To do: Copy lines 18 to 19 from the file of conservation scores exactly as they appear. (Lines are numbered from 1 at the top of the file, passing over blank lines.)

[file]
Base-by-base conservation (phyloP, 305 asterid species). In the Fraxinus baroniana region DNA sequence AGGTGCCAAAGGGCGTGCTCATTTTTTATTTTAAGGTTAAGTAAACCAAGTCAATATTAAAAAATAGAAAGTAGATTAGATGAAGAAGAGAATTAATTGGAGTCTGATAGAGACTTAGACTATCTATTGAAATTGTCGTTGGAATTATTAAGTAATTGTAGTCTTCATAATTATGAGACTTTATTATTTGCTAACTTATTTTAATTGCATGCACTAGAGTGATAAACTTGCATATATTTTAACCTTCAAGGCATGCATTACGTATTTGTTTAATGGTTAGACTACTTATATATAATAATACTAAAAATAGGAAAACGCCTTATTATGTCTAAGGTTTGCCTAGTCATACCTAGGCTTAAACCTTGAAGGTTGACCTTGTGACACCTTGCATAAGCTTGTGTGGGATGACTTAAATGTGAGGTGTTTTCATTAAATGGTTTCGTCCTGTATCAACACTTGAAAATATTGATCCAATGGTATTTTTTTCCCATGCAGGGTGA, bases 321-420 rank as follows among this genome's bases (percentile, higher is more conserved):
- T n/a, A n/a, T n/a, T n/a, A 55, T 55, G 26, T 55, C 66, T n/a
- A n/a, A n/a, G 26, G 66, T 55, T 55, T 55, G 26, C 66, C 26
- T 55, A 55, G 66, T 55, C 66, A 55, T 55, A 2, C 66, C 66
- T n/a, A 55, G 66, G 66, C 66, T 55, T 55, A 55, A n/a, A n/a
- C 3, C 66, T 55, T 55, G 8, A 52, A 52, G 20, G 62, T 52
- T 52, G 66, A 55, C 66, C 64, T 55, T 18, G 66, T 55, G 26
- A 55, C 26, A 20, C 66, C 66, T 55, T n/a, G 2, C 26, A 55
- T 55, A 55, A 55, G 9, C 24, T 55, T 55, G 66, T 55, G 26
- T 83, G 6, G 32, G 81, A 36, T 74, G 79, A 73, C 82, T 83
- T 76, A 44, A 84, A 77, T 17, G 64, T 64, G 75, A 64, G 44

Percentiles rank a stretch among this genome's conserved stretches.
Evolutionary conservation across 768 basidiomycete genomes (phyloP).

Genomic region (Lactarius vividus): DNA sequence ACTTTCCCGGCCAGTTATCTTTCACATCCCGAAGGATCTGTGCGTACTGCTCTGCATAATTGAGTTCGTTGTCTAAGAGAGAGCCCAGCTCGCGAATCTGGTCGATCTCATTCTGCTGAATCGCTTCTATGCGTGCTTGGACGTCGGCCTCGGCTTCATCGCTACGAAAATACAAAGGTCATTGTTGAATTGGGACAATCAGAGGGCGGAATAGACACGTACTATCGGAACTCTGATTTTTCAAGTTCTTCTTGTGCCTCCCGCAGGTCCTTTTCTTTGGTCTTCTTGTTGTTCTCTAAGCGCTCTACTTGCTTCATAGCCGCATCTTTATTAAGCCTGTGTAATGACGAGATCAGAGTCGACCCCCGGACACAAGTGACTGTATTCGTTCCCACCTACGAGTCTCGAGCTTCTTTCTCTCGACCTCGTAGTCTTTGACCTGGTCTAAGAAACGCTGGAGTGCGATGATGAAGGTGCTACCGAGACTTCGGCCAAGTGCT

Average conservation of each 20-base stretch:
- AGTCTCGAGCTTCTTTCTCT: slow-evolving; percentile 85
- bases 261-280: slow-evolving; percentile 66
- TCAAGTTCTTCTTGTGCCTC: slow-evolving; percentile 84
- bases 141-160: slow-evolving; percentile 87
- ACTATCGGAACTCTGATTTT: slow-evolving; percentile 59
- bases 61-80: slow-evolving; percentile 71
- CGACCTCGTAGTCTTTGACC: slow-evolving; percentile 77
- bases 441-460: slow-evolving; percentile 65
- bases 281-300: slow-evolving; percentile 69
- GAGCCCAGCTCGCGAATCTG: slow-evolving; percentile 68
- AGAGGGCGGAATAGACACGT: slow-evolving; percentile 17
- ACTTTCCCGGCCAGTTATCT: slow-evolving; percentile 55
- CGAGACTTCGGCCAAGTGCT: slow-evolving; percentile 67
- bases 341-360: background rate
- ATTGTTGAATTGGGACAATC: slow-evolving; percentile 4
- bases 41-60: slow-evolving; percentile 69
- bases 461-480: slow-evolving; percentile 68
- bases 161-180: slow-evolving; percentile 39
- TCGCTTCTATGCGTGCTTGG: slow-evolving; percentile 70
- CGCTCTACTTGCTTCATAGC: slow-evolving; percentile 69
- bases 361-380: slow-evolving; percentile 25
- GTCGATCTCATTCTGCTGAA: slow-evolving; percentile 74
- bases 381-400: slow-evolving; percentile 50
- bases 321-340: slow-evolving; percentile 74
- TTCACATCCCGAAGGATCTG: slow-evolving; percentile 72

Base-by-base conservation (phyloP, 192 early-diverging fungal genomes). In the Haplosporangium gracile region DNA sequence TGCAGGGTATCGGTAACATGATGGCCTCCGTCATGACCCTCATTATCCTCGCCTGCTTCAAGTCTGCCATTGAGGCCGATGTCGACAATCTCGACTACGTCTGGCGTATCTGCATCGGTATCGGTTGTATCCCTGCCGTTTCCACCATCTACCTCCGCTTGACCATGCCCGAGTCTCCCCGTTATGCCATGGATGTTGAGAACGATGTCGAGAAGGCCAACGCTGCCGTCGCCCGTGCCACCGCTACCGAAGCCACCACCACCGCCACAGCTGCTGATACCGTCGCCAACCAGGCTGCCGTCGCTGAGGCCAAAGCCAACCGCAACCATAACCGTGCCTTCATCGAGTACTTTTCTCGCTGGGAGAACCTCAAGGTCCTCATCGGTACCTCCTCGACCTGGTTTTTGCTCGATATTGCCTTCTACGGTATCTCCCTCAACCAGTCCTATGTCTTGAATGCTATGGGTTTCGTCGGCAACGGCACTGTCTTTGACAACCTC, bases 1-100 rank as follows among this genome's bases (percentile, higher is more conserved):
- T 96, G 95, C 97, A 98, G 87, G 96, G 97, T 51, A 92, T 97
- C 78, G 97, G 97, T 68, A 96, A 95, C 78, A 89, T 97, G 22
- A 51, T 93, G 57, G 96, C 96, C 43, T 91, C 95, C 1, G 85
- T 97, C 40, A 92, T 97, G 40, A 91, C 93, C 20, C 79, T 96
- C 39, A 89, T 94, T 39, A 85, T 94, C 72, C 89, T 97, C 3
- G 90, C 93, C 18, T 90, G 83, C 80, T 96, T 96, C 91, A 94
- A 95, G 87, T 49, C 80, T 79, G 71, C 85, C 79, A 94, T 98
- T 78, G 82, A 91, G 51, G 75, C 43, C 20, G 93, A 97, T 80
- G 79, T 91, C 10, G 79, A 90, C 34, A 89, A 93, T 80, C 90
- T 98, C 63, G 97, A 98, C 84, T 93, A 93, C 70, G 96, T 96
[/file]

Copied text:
- TCAAGTTCTTCTTGTGCCTC: slow-evolving; percentile 84
- bases 141-160: slow-evolving; percentile 87